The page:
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You’ll Remember Mark Keats You’ll remember how she looks at the party years from now, when you’re alone, outside, raking the leaves or bringing the trashcan back up for your aging, adoptive mother. It’ll strike you out of the blue, as if the memory of that moment was hovering for the last few years, then bursts, forcing the emotion out. You’ll remember how she was uncomfortable wearing that black dress and heels, how she hadn’t worn makeup until graduate school, how she learned to apply it by reading a book. This is what made you smile, made you recall how you had learned to tie a tie from your Boy Scout book because your adoptive father was never around. You’ll remember how she listened, how she reached for your hand, how she said she was sorry life had been so difficult growing up here. You’ll remember how she searched for your birth parents in Korea, how she spent an entire summer there, away, but really close to you despite turning up nothing. You’ll remember when she first told you about kumiho, the nine-tailed fox, when you were sure that if you could memorize, visualize, internalize a Korean fairytale, that you’d somehow become more Korean. You’ll remember when you took those courses at community college, when you realized it was too late to learn a language that other Koreans assumed you knew. You’ll remember how that made you feel when you couldn’t order dinner in that Korean restaurant no matter how many times you rehearsed it with her. You’ll remember giving up when the waitress confirmed the order with her. You’ll remember the Korean words she first taught you, the first time she cooked for you, the first time she took your hand and led you to the bedroom. Then you’ll remember the first time she laughed, cried, and yelled because “you,” she often said, “are crazy.” You’ll remember how those words hurt, how they stung, how you sometimes, even though she said it in a moment of anger or joking, thought they were true. You’ll remember when it got serious, when you talked of marriage, how it might end, how you had told her, “You’ll be the one that breaks my heart.”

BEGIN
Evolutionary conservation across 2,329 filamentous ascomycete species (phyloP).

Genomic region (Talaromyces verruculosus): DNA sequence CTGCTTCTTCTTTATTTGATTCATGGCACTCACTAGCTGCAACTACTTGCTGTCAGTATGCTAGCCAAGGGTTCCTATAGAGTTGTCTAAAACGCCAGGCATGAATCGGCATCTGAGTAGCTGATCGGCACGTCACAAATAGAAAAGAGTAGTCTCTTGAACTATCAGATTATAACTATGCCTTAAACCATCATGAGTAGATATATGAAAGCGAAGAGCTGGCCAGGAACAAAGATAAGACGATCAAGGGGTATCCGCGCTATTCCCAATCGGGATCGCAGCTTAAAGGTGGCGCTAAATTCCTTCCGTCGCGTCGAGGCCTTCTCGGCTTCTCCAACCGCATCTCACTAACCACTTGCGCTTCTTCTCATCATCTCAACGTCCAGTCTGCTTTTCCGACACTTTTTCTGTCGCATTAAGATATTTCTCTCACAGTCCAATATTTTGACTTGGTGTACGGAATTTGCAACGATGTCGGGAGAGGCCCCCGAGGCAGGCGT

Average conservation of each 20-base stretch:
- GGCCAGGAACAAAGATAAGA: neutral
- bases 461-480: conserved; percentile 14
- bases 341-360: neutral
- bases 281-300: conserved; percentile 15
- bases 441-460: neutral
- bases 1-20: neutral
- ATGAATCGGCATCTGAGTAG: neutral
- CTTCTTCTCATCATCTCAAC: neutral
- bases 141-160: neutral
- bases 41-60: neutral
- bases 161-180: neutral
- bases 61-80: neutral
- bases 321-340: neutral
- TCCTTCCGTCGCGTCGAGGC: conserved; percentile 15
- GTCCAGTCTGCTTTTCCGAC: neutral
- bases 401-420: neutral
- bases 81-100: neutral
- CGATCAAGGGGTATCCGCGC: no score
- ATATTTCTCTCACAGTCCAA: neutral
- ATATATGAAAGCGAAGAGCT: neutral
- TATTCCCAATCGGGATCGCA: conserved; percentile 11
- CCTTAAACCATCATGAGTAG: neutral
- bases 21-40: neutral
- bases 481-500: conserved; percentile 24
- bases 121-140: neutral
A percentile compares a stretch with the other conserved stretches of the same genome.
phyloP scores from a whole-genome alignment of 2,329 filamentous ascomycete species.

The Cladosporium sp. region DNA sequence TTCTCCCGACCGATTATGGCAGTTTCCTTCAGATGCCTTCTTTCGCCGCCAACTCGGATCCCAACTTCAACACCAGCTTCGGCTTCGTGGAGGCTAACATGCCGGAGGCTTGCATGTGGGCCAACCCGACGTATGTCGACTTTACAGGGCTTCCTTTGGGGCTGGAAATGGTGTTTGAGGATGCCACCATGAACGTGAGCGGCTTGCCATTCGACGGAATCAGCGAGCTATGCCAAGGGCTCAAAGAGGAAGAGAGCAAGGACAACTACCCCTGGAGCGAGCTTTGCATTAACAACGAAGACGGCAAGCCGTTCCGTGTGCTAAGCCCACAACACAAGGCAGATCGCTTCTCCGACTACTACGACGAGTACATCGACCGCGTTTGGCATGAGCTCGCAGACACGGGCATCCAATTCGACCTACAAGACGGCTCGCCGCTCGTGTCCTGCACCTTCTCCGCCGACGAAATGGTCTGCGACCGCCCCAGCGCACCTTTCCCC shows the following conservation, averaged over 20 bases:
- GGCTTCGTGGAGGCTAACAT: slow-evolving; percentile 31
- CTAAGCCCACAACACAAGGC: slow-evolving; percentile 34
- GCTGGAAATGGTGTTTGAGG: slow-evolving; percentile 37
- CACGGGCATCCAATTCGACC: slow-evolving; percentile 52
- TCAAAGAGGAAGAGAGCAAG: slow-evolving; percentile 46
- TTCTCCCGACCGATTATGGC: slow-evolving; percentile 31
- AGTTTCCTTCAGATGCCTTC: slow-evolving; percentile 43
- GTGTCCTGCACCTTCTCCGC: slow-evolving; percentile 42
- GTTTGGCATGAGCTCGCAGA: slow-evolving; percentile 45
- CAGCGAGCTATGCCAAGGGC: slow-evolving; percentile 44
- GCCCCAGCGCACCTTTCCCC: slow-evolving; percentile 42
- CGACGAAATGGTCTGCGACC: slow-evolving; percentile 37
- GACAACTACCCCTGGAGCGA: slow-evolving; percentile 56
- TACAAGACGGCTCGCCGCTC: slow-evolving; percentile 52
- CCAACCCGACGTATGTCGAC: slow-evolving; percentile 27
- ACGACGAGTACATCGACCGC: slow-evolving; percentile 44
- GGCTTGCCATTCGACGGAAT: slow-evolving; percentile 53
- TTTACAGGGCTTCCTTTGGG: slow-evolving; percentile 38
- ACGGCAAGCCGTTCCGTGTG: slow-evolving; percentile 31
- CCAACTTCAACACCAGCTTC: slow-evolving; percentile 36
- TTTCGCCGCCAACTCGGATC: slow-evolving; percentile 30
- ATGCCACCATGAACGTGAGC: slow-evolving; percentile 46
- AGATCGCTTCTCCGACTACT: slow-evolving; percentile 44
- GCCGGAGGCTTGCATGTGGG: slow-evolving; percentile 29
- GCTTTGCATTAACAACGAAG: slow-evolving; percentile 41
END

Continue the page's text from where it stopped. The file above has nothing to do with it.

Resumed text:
Profile for Ariana Den Bleyker

Emerge Literary Journal, Issue Four  

We are a new journal of online and print poetry and flash prose dedicated to emerging writers and their words. We aim to publish poets who a...

Emerge Literary Journal, Issue Four  

We are a new journal of online and print poetry and flash prose dedicated to emerging writers and their words. We aim to publish poets who a...

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